December 26, 2014

Arirang: Kim Ki-duk on Kim Ki-duk

Who's that crazy, wild-haired, middle-aged, crooked-toothed guy living in a tent in a cabin on the top of a snowy hill and filming himself with a digital camera as a way to jumpstart his creative process? Why, it's Kim Ki-duk, who else? What other South Korean movie director would create this idiosyncratic memoir. A kind of low-budget with no cast, no production values, and no script (but with a homemade espresso machine), Arirang is part cinema verite, part documentary, part art therapy, part ego masturbation, part pity party, part artsy fartsy mumbo jumbo, and part magic. In other words, Arirang may be kooky as hell but it's also pretty brilliant. As resurrections go, Kim's return -- after a three-year hiatus following the near-death of an actor during his last movie Dream -- is worth celebrating.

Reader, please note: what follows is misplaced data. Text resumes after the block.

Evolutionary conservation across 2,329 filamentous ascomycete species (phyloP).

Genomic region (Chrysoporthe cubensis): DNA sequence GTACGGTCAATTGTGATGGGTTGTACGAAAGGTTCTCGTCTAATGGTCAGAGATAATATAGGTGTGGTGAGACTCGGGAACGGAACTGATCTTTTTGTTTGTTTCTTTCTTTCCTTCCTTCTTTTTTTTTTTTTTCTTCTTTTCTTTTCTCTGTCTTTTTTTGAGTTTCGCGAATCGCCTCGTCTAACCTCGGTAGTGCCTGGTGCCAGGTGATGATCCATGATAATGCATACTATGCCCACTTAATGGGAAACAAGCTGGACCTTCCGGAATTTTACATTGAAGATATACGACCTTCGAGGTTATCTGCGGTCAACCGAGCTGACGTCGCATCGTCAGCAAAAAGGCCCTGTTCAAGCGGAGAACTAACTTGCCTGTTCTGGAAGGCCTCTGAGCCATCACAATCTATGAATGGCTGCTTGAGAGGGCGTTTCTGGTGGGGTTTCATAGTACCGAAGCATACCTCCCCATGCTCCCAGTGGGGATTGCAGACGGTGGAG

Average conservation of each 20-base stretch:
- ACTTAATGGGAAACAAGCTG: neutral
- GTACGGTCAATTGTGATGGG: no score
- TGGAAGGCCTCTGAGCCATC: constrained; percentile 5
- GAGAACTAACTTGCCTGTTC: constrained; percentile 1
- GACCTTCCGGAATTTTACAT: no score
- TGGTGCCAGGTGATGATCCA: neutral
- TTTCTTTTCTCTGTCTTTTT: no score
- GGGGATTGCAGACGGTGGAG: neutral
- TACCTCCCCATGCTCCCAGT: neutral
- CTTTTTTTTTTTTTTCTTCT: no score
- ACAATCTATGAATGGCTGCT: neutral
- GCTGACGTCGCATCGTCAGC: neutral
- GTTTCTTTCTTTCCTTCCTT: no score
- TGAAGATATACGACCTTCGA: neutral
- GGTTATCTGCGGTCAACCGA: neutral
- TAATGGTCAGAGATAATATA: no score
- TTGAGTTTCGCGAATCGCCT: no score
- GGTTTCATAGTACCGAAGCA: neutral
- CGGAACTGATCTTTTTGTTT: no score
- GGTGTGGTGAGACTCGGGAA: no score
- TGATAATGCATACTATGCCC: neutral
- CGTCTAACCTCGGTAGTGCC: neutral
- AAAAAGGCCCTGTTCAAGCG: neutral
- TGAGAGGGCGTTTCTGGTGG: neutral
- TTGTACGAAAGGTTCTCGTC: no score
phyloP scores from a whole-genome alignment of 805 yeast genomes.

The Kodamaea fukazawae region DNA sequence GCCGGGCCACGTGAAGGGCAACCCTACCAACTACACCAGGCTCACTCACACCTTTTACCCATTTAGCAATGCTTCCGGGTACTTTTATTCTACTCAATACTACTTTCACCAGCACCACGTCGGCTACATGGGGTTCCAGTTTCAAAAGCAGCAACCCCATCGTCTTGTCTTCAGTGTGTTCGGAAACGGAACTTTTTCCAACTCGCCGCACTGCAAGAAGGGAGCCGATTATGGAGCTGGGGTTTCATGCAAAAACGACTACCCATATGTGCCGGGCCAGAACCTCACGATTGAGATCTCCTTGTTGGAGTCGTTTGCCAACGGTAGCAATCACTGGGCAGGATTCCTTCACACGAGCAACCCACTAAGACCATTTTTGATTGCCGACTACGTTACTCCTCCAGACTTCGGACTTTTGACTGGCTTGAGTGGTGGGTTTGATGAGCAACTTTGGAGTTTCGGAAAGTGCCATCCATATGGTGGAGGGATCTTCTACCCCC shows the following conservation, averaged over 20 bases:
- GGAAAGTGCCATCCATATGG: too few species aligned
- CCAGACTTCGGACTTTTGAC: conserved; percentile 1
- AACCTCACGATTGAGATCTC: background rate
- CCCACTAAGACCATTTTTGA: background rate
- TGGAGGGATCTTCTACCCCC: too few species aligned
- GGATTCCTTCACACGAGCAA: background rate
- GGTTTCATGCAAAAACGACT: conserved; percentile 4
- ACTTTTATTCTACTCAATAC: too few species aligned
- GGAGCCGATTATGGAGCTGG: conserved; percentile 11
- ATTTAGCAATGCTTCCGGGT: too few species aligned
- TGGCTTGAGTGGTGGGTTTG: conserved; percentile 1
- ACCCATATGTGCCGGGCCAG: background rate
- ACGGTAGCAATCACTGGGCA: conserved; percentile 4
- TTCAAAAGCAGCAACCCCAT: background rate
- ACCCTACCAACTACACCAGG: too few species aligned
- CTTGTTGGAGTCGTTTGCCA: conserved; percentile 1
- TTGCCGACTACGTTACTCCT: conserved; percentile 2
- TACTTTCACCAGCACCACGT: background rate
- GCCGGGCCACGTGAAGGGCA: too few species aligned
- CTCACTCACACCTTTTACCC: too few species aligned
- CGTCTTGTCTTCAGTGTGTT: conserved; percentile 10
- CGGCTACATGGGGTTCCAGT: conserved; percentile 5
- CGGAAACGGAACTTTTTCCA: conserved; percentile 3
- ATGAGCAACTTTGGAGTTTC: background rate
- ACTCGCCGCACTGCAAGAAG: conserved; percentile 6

You wouldn't think so at first. Kim films himself walking, cooking, eating, "being". (The shots of the back of his chapped heels are particularly repulsive.) Then he interviews himself. Then he watches himself interviewing himself. Then he films his shadow interviewing himself. Then he watches himself in his earlier movie Spring, Summer, Fall, Winter ... and Spring and cries. But are the tears real? He's already told us his drunken crying earlier in Arirang might have been just for the drama of it all. When he builds a homemade gun at the end and shoots himself, we don't believe for a moment he's going to die. In a way, he's already been dead and only just coming back to life. Maybe he's telling us we have to kill our former selves to evolve. Maybe he's being theatrical because that's his way. Kim really isn't much for giving answers. His films, and this one is no exception, seem created to reflect a tension, a horror, an anguish currently existing in the world. You may not agree with Kim's assessment that it's caused by forcing vegetables to grow in greenhouses instead of free in the world, but you'd need prescription level rose-colored glasses to look around you and think everything's fine in terms of where we're at and where we're going as human beings on this ravaged planet.

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